How Can I Protect My Inheritance?

Answer: If a spouse inherits or is gifted any property during a marriage, that property (under our divorce law) is non-marital property and will remain the sole property of the spouse receiving any such gift or inheritance provided that which is gifted or inherited starts out with and remains titled to or in an account held solely in the name of that spouse.

If the gifted or inherited property is placed in co-ownership with the other spouse (checking account, savings account, stock brokerage account, property deed, car title, etc.), then the gift or inheritance is deemed to be a gift to the marriage thereby changing the character of the gift or inheritance from that of a “non-marital” asset to that of a “marital” asset. In divorce, marital assets are subject to division by the Court pursuant to the equities that exist in that particular case. This division is often 50-50 but isn’t necessarily so. If there is a large disparity in income between the parties, and, certain other factors are present, the division could easily be 60-40, 54-45, etc. Also, it is not unheard of to see a 70-30 division if health or other justifying factors are present.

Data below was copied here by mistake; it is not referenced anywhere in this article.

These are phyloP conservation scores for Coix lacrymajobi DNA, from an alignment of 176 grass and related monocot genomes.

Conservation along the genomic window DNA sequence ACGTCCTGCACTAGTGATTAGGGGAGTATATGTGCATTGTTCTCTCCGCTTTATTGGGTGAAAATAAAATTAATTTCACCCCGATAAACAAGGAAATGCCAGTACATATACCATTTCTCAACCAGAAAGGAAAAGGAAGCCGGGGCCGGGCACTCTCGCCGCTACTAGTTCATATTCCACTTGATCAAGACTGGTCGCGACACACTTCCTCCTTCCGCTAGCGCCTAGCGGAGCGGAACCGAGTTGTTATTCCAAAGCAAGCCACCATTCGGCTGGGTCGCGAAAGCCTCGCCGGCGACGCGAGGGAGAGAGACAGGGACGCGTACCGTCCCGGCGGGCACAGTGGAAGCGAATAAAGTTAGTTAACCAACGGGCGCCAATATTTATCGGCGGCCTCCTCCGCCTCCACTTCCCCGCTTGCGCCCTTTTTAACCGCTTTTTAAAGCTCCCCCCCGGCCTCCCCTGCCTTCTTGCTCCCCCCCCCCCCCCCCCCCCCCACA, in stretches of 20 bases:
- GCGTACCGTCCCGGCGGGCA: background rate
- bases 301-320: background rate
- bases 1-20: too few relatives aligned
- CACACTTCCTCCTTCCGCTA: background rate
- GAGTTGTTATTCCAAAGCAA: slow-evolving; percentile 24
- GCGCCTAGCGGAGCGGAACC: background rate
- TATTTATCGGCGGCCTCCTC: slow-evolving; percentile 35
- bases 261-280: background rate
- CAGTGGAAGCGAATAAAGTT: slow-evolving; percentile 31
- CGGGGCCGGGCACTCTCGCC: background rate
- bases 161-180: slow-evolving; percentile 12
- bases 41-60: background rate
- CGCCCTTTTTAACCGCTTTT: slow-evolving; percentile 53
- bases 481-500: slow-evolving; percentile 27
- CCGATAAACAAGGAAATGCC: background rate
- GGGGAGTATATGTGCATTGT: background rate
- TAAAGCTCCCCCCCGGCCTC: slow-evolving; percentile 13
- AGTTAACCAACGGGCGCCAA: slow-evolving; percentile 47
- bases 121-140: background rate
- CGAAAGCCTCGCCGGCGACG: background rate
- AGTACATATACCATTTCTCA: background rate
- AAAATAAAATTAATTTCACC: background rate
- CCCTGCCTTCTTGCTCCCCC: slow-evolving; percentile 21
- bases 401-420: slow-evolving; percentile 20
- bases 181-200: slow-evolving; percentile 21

The Court cannot and will not divide non-marital property as same is not part of the marriage and is awarded to the party that owns it.

The above recitation of Illinois law is true and accurate and is applicable in 90 plus percent of the cases involving gifts and inheritances. However, the facts of each case must be interpreted in light of the precedents handed down by Illinois’ higher Courts. These higher Court decisions regarding the commingling and transmutation of estates have caused certain exceptions to the above-stated law and the requirement of certain specific facts to be present in order to fit same.

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Kari and Richard are staunch advocates of the non-court approach to divorce, and are also active and seasoned litigators with over 80 years of combined trial experience in the Illinois divorce courts of Cook and DuPage counties.